The 100 United States senators who are jurors in the impeachment trial of President Donald Trump have taken a special oath in order to take part in that proceeding. As they enter the active phase of the trial on Tuesday, this oath is supposed to govern their behavior.
It’s not the first oath that the lawmakers have taken in their Senate careers.
Members of Congress, as well as federal judicial officers and members of state legislatures, must swear to “support the Constitution.” But the Constitution does not specify the form of the oath. So the very first Congress crafted an oath of office and – with minor modifications – that is the oath each member of Congress swears when he or she takes her seat in the House or the Senate.
There is a second oath that members of the Senate must take when conducting an impeachment trial. The specific text for this oath was developed in 1868 for the impeachment trial of President Andrew Johnson. The rules for impeachment were revised by the Senate in 1986 for the trial of President Clinton.
The words of the oath and the requirement of a signature remain substantially the same: “I solemnly swear (or affirm, as the case may be) that in all things appertaining to the trial of the impeachment of (the president’s name), President of the United States, now pending, I will do impartial justice according to the Constitution and laws: so help me God.”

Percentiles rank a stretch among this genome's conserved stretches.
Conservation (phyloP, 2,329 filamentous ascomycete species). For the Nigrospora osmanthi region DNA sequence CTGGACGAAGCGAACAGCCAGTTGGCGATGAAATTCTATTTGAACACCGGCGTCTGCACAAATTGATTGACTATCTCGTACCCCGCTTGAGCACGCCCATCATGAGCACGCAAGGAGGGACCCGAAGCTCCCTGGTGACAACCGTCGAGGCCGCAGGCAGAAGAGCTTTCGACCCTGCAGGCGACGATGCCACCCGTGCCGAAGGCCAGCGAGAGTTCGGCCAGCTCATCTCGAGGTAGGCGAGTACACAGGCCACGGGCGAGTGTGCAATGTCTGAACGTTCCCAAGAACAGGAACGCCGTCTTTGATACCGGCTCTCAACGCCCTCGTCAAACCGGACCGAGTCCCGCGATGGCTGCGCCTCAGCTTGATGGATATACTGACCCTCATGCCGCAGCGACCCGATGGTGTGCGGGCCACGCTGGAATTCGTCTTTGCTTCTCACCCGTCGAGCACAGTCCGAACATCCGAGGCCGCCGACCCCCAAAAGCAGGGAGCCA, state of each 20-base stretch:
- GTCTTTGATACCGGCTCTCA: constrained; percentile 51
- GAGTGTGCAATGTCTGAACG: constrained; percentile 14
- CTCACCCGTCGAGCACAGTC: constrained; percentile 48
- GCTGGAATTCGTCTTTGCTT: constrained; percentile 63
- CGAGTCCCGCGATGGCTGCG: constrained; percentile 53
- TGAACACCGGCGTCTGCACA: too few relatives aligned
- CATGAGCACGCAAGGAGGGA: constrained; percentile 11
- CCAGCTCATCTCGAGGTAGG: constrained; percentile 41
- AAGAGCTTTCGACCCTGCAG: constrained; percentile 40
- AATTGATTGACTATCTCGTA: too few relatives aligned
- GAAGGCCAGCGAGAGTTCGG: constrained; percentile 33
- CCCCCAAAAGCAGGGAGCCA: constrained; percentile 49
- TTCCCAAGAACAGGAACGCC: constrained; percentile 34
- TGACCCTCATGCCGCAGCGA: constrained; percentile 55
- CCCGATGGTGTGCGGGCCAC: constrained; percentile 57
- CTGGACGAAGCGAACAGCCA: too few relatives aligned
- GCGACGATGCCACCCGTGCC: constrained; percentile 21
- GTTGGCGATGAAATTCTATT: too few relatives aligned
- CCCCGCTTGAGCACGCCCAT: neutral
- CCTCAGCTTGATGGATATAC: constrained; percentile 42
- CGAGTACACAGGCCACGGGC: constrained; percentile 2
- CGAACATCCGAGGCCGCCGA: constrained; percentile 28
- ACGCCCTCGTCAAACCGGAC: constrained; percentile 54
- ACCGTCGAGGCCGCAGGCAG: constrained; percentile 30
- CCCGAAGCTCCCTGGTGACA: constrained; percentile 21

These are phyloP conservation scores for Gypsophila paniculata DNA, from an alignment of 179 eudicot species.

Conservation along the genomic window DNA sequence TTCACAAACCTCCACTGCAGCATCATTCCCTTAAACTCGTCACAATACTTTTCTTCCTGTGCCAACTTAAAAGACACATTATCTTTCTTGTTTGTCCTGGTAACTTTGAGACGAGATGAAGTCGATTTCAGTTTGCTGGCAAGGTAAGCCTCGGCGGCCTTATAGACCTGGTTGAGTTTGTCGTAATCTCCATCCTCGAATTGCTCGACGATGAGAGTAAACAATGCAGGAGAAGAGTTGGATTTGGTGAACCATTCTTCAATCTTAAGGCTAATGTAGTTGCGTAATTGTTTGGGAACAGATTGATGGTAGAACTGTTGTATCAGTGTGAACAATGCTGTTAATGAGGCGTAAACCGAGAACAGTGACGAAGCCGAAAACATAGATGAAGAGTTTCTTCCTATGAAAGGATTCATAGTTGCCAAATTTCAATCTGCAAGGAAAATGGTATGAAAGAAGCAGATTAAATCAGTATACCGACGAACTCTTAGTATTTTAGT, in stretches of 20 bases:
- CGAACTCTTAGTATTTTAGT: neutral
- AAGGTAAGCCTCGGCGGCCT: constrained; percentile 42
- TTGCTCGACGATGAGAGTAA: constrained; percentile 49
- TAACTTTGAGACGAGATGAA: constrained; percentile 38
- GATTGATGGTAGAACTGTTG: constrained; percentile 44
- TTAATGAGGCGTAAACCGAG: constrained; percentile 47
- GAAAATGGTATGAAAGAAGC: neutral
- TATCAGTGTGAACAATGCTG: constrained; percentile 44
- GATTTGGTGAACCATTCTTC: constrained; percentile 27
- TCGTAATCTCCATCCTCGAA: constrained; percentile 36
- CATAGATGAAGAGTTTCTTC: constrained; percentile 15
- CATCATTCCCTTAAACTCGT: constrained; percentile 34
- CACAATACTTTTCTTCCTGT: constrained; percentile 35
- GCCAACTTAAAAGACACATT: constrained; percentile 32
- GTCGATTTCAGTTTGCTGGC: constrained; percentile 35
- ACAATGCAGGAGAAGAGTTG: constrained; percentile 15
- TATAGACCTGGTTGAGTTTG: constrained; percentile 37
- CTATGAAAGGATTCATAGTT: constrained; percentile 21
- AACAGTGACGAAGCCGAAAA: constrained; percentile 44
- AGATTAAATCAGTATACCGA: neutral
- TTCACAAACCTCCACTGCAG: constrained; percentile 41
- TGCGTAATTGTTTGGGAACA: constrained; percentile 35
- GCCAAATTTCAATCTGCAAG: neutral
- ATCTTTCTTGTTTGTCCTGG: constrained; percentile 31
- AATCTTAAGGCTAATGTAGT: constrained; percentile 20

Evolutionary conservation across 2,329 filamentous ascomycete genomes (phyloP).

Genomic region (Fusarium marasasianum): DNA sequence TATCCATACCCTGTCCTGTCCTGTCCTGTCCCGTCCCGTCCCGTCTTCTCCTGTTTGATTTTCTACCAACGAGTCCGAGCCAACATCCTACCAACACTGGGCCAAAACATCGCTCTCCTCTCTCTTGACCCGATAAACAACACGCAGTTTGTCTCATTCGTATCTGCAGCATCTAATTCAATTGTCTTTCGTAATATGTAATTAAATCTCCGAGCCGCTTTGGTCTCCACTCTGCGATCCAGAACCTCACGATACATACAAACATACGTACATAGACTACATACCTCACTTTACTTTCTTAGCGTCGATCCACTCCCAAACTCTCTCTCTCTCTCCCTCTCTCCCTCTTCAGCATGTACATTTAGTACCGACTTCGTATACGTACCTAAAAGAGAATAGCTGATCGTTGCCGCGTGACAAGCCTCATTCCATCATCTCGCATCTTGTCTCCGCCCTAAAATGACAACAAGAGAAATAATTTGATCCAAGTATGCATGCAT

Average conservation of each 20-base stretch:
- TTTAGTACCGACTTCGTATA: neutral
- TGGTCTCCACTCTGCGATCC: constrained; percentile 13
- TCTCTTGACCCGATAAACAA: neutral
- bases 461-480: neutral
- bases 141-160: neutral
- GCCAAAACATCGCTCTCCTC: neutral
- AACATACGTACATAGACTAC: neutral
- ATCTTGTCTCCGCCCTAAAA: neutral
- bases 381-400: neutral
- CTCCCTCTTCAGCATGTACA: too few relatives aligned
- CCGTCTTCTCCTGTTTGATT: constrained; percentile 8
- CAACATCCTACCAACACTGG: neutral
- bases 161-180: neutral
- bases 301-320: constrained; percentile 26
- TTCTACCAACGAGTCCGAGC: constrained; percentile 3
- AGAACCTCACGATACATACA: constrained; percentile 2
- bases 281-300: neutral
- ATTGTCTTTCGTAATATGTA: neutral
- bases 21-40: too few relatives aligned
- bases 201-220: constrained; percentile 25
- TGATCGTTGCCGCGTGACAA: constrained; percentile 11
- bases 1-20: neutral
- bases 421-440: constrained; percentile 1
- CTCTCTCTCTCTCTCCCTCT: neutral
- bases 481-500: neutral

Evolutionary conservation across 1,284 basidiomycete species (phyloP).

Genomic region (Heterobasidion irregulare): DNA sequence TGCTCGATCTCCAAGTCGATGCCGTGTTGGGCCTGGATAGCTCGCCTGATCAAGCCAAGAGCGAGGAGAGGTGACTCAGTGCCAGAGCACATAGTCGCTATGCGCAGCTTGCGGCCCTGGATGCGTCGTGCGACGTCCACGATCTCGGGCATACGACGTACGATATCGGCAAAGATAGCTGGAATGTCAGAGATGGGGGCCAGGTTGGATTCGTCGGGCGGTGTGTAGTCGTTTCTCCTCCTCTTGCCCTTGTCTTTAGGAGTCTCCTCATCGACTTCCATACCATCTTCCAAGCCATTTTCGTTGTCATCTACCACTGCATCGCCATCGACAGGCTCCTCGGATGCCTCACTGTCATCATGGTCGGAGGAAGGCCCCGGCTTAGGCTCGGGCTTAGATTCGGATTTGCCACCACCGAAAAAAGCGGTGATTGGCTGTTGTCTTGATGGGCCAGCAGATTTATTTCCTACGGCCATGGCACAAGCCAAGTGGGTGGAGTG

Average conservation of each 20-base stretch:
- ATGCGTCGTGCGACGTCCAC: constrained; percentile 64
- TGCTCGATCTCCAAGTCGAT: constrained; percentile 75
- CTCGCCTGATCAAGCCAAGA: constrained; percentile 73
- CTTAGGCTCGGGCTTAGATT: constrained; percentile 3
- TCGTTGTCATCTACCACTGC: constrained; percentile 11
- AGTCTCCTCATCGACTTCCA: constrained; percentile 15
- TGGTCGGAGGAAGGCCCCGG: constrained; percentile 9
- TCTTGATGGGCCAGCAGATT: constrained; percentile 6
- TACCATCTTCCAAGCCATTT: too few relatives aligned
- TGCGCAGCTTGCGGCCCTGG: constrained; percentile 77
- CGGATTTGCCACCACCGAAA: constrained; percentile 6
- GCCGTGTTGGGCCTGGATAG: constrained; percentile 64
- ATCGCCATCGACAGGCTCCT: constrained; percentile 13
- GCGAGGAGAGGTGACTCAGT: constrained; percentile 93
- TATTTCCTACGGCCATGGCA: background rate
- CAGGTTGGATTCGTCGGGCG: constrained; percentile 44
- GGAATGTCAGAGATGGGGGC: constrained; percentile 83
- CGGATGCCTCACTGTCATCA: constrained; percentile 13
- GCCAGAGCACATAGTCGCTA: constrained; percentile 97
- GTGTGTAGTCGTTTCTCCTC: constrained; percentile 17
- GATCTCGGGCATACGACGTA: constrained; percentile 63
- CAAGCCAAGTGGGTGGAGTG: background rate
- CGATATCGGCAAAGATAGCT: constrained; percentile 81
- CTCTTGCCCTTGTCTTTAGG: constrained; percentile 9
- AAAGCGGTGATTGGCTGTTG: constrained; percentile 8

Senate rules also require that each senator taking the oath memorialize that action by signing an official register.
‘Require some guaranty’
Justice Joseph Story, in his Commentaries on the Constitution, written between 1848 and 1853, articulated the reason for the requirement of an oath in government:
“It results from the plain right of society to require some guaranty from every officer, that he will be conscientious in the discharge of his duty. Oaths have a solemn obligation upon the minds of all reflecting men, and especially upon those, who feel a deep sense of accountability to a Supreme being.”
“[O]aths are required of those, who try, as well as of those who give testimony, to guard against malice, falsehood, and evasion, surely like guards ought to be interposed in the administration of high public trusts, and especially in such, as may concern the welfare and safety of the whole community.”
Certainly, a decision made by the Senate on removing a president from office counts as a “solemn obligation” that affects the welfare of the United States.
The requirement that each senator attest to the oath to do impartial justice by signing an official record is meant to emphasize the gravity of that obligation.
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Susan P. Fino, Professor of Political Science, Wayne State University
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